Saturday, August 15, 2015

Saturday Night at the Movies 8/15/15!

Who cares what picture we see?

The late Persis Khambatta baldly would have - so this is tonight's choice...

One of the first TV shows to make the leap to the Big Screen - Star Trek's first cinematic epic took a laborious trip to theaters. Paramount was originally going to launch a fourth US television network (long before they actually did launch UPN) with a reboot of the original series called Star Trek Phase Two. This was in the mid 1970's.

Paramount changed their minds, forgot about that fourth TV network - at least until the mid 1990's - and decided to take the script for Star Trek Phase Two's pilot and make it a feature film instead. This was a few years later, specifically 1978 or 1979. Paramount for some reason locked in a release date - December 7th, 1979, and then watched as everything that could go wrong did go wrong as the movie was filmed. The script never got locked in, and was a little soft throughout filming, with new pages coming in until the movie wrapped.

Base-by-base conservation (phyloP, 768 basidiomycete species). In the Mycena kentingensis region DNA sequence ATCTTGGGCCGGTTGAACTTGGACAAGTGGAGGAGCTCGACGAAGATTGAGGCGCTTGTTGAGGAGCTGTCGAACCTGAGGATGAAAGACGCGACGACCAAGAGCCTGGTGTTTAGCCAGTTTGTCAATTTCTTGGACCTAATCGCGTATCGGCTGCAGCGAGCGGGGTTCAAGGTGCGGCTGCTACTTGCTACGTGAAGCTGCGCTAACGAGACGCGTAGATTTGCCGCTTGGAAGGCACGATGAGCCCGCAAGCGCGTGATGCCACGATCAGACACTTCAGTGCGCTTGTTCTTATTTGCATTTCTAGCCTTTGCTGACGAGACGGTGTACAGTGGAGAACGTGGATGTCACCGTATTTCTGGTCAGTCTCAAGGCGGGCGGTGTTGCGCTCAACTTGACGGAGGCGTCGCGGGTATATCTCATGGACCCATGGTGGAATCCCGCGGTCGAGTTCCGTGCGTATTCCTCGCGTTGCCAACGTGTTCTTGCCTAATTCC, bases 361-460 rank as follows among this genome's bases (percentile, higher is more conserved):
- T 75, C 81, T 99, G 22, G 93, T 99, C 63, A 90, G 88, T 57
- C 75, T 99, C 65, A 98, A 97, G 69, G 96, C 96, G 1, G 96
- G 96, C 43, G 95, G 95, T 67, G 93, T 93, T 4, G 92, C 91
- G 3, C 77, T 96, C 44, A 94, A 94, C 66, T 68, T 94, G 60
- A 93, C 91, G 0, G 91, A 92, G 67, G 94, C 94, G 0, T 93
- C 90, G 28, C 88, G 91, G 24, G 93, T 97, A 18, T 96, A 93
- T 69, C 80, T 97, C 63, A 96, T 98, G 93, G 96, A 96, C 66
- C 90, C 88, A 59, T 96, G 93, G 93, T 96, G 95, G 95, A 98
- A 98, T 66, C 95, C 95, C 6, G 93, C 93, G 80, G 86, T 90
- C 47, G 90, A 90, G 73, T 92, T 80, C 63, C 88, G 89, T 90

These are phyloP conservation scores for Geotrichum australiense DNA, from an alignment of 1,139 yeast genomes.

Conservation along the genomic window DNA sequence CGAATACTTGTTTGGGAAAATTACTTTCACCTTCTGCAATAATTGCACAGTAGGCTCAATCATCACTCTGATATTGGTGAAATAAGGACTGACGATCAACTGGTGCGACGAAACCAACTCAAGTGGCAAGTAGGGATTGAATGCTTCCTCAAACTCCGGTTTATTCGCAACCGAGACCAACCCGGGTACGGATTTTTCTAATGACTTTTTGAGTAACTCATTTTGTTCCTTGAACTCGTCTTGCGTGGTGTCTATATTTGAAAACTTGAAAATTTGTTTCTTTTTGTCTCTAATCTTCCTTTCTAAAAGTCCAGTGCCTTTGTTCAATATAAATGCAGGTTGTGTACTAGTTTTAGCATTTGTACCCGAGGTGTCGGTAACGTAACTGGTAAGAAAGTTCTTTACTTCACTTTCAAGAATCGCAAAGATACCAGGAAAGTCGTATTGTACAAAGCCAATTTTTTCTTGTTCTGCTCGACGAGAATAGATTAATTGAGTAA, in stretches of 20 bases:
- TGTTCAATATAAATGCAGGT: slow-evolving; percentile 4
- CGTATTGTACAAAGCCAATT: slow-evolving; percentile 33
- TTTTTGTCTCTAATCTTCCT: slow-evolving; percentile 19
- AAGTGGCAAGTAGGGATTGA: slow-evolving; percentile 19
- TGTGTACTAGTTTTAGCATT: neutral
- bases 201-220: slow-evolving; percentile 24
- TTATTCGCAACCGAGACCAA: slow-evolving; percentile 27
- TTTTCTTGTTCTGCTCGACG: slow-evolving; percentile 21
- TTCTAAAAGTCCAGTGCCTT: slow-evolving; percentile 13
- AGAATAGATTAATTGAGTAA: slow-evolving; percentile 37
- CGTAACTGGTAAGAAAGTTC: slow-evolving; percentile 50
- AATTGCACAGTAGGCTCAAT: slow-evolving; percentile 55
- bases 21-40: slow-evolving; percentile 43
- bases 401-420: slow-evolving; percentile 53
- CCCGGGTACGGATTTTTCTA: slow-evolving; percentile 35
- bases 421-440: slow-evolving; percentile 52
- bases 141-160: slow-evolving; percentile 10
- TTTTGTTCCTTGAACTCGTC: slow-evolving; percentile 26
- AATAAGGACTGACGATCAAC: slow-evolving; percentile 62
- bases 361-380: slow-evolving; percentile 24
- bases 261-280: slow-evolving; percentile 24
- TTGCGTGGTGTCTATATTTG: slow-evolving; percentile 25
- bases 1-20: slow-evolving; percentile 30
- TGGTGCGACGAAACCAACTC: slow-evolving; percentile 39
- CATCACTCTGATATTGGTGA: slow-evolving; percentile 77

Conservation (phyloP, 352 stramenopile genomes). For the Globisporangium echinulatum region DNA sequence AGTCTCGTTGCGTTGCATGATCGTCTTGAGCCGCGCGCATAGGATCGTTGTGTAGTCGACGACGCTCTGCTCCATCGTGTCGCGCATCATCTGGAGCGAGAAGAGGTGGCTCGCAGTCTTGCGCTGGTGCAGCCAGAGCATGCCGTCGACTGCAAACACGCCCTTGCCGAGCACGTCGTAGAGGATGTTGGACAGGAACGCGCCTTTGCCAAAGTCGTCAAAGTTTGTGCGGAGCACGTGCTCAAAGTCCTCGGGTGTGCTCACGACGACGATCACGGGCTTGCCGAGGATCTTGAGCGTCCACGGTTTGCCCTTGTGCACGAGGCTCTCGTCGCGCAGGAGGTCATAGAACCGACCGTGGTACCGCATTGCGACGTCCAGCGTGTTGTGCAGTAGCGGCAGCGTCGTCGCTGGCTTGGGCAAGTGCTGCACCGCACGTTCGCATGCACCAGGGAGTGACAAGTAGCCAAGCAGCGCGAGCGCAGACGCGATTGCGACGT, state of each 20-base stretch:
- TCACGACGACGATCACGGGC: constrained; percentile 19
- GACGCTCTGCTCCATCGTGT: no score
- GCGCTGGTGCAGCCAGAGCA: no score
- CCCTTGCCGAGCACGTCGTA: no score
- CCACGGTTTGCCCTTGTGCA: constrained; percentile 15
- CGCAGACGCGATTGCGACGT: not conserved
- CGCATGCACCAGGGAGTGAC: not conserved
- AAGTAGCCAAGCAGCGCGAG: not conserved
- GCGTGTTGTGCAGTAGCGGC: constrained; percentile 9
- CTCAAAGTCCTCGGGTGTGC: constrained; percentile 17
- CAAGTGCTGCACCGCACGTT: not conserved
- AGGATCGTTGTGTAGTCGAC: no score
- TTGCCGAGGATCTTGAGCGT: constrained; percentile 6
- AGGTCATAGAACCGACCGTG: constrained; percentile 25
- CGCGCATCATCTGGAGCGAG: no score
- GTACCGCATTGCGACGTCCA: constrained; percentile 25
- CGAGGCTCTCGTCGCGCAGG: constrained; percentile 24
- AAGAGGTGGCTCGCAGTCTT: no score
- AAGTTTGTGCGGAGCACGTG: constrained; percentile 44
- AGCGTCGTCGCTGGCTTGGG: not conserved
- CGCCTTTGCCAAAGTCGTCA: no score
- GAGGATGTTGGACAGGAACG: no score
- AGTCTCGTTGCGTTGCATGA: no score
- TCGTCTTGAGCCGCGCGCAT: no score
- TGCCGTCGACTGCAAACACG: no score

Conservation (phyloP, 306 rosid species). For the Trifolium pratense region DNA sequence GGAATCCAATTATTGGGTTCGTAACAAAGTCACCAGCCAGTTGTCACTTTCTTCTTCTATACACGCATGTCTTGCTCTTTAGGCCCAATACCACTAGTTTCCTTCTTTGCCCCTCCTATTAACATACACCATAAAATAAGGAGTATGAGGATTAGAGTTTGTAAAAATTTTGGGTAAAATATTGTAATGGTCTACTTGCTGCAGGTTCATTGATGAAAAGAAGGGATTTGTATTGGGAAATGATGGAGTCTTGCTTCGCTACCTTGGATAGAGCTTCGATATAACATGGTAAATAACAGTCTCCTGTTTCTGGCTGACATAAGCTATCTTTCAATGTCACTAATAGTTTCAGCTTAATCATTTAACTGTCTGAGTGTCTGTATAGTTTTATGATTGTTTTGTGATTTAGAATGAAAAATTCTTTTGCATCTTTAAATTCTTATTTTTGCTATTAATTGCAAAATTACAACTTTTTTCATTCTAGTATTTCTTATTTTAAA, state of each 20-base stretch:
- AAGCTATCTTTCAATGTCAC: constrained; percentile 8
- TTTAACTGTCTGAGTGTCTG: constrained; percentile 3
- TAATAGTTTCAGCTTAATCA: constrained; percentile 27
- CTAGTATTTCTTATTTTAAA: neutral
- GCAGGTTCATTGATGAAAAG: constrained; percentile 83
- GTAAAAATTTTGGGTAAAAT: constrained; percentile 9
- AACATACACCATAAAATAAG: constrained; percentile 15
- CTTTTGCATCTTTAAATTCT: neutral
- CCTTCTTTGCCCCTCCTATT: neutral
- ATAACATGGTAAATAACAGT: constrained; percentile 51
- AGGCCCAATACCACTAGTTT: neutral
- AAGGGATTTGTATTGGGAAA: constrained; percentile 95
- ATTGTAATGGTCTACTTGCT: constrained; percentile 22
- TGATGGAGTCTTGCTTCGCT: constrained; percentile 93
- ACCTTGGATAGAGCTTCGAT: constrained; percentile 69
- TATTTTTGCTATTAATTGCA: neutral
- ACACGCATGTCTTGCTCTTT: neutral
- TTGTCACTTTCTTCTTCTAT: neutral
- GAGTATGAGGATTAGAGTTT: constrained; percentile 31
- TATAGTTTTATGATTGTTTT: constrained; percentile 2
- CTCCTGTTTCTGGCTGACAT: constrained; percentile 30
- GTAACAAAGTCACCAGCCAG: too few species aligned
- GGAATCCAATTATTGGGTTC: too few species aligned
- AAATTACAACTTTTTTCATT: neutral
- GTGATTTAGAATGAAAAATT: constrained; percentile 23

Director Robert Wise did a fine job, but the special effects house hired took too long producing the copious visuals and opticals - and eventually got fired. Then there was huge race on to get the effects finished. They were so close to the premiere deadline - in Washington DC at a gala event - that they couldn't complete the credits dissolve from one credit to another - a visual motif everyone is used to - and instead had hard cuts from credit to credit - which looked really weird onscreen. Some of the visual effects were actually uncompleted - and Wise had no time to do a fine tune on the audio mix, so the acoustics of the soundstage are sometimes glaringly obvious in the echo-y sound mix. The print that was shown in Washington DC was literally still wet from the final work done on it minutes before it was threaded up. Amazing.

Cut to the early 2000's - when Paramount brought  a still hale and hearty Robert Wise back in and handed him some bucks to finally complete the movie as best he could. The Director's Cut now has dissolving credits...completed visuals (CGI but done to look like what they practical effects would have looked like if done in 1979)...and a smoother sound mix. I like the movie, though it's not one of the best in the series. It's a little slow, and bogs down in those special effects a bit in the middle third. But it's cool to see the cast taking their characters to the Big Screen, and the movie has a great look.

I have both the original theatrical cut and the Director's Cut on disc - and we could be checking out either - or if you're really brave - both - at any time - even this very evening, if you care to trek over to my place and star as my guest!

Until next post, you Can Poke Me With A Fork, Cause I Am Outta Here!

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